Published: February 14, 2013The City of North Vancouver Civic Centre Renovation is a showcase for wood innovation, with state-of-the-art design fabrication behind the roof panel system, and an inventive new floor system. The City Hall is constructed with Laminated Strand Lumber (LSL) roof panel systems. LSL is a process which involves cutting wood into thin strands which are then glued together using a steam-injection process. The stranded lumber roof panels provide structural support, architectural beauty, conceal all electrical and mechanical systems and absorb sound. The composite floor system consists of glulam post and beams supporting the concrete floor slab, a first in British Columbia, Canada and the U.S. This project demonstrates "multiple function components" at a new level, with ceiling/roof panels that integrate services in a single easy-to-install element. Innovative new technologies and building systems have enabled longer wood spans, taller walls and higher buildings, and continue to expand the possibilities for wood use in construction. Wood is more than a building material; it's a renewable and responsible choice.
Published: February 14, 2013North Vancouver Outdoor School (NVOS) located in Brackendale near Squamish, British Columbia. The ELC is constructed with cross-laminated timber (CLT), which is a large multi-layer wooden panel made of lumber, and engineered for strength through laminations of different layers placed cross-wise to the adjacent layers. The centre also features a glulam column and beam super-structure made from engineered timbers consisting of wood laminations that are bonded together with strong, waterproof adhesives, creating an ideal structural component. Mass timber systems are very large, complete wall, floor and roof sections made from engineered wood products, and used in a variety of building types and sizes. These products offer significant benefits in terms of fire, acoustic and structural performance; scale possibilities, rigidity, strength, stability and construction efficiency. Innovative new technologies and building systems have enabled longer wood spans, taller walls and higher buildings, and continue to expand the possibilities for wood use in construction. Wood is more than a building material; it's a renewable and responsible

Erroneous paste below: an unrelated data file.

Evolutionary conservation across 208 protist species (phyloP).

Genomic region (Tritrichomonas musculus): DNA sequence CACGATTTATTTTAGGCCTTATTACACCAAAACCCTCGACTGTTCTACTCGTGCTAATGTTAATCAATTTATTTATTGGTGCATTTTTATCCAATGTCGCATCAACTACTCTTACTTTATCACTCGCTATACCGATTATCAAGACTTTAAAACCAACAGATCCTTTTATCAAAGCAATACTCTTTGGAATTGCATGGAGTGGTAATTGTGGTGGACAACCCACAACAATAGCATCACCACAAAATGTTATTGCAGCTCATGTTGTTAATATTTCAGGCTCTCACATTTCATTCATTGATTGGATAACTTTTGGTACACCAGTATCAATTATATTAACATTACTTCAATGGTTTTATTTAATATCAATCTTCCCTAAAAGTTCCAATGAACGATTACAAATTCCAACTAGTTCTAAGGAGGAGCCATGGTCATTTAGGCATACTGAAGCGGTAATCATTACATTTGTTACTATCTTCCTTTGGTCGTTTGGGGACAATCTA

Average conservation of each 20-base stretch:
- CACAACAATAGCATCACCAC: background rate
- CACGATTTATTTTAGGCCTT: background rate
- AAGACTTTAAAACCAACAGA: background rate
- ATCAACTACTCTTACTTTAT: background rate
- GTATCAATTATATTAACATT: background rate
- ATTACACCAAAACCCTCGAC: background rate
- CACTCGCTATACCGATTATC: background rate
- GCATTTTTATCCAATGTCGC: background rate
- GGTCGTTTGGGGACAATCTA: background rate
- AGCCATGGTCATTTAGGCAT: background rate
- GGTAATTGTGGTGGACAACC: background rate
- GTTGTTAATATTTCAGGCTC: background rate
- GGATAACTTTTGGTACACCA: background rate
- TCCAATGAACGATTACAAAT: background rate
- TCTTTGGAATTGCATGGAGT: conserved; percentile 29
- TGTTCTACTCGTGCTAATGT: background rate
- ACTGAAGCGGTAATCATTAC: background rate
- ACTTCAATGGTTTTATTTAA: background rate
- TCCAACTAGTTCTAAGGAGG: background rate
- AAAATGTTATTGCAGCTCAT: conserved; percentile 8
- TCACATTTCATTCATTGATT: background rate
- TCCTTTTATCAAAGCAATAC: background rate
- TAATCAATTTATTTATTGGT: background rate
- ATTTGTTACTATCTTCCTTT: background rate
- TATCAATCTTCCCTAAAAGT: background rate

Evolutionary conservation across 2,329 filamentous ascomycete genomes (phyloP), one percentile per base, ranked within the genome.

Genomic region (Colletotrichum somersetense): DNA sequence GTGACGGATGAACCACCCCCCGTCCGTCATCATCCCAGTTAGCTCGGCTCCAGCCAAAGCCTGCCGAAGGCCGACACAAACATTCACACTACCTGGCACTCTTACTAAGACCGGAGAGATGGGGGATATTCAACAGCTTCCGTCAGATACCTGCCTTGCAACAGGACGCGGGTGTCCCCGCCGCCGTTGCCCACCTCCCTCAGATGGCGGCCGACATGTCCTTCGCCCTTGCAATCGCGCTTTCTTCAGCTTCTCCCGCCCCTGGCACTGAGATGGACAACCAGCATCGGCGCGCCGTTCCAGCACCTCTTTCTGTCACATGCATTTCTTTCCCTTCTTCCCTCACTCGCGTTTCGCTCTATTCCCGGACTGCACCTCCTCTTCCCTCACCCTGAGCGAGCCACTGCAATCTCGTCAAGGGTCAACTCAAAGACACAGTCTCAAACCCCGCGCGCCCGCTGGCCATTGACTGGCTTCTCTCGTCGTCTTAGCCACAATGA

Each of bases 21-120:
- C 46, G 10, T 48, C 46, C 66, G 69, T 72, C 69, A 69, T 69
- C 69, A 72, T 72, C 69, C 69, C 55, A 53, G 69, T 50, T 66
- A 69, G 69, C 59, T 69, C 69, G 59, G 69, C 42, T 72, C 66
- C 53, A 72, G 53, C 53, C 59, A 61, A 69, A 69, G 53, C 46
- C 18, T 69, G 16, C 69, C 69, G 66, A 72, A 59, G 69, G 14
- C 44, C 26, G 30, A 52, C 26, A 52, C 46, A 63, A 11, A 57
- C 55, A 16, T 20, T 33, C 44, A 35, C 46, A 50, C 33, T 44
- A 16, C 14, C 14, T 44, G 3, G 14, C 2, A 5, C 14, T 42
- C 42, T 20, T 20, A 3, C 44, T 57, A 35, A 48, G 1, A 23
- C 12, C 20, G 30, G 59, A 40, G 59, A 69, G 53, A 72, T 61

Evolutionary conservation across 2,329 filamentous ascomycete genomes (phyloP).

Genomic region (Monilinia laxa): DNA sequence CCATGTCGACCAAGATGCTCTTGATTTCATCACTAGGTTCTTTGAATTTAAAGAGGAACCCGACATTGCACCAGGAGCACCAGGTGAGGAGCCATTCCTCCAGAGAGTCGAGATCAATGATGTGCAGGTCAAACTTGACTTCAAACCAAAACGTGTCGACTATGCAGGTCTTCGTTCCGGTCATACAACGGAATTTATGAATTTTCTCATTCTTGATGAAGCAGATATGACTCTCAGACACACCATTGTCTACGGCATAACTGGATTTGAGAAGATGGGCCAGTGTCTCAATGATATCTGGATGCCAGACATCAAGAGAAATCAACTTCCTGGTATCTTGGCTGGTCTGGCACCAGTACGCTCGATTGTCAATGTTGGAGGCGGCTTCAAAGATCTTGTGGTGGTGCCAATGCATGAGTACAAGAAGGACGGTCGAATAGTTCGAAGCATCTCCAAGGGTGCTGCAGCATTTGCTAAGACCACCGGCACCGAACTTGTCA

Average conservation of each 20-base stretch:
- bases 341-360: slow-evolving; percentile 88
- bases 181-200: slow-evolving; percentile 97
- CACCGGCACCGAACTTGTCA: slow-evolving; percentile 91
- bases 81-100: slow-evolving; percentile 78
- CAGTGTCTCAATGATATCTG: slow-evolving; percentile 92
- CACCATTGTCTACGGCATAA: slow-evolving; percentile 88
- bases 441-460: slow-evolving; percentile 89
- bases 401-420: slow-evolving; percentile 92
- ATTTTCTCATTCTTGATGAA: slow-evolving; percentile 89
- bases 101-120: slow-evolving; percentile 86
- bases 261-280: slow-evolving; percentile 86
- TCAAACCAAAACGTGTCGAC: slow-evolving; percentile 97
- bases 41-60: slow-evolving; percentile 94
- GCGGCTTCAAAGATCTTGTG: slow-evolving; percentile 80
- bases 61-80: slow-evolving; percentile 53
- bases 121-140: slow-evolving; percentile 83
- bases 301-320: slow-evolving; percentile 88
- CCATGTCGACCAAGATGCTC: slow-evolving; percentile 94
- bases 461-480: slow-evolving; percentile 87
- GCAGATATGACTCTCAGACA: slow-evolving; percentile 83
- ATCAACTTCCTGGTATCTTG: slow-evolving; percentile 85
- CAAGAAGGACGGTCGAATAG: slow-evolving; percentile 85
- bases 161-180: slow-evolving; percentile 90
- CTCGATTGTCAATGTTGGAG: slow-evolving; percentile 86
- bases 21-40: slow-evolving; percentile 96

Published: March 30, 2012“Airports are gateway to cities”, says Eric Karsh, Principal of Equilibrium Consulting Inc. Eric discusses how the development of connections and new wood technologies, advances in wood science and building technology have expanded options for wood construction in airports.
Published: February 29, 2012A recent article published by our partners DIALOG and our engineering involvement in creating the largest rammed earth wall in North America. Read the article in e-architect (UK). Also take a look at a recent article published by SAB Magazine. To learn more about this project, take a look at it on our projects page.
Published: February 15, 2013Eric Karsh of Equilibrium Consulting dispels 3 myths about building with wood at the AIA 2012 National Convention. Myth 1: Wood Burns -- Not true -- Wood is fire resistant. While wood burns it creates a charring layer creating an insulated layer for structural fibers. Good design helps to keep the fire controlled, solid wood panels compartmentalizes fire, preventing the spread of the fire to other compartments. Myth 2: Wood Rots -- Not True -- If there is a good envelope designed and created to protect the wood, the wood will not rot. Karsh references old structures in Asia that still stand today. Myth 3: Wood is Weak and Unpredictable -- Not True -- Engineered wood products have a high degree of control and performance. Karsh compares a solid concrete wall to solid wood panel and they come out parallel in comparison.
Published: October 1, 2012Some 1,400 years ago, tall wood-framed pagodas in Japan were built to 19 stories tall. In spite of the area's high seismic activity - including the 6.8 magnitude Hyogo-ken Nambu earthquake in 1995 that caused widespread damage - these structures still stand today.
Published: April 1, 2012Wood has long been an attractive building material due to its competitive pricing, reduced environmental impact and versatility. However, structural engineers and architects designing with wood have historically been limited to low- to mid-rise structures. Bu there is an opportunity to expand the possibilities, specifically to introduce wood as an efficient solution for large-scale, tall buildings.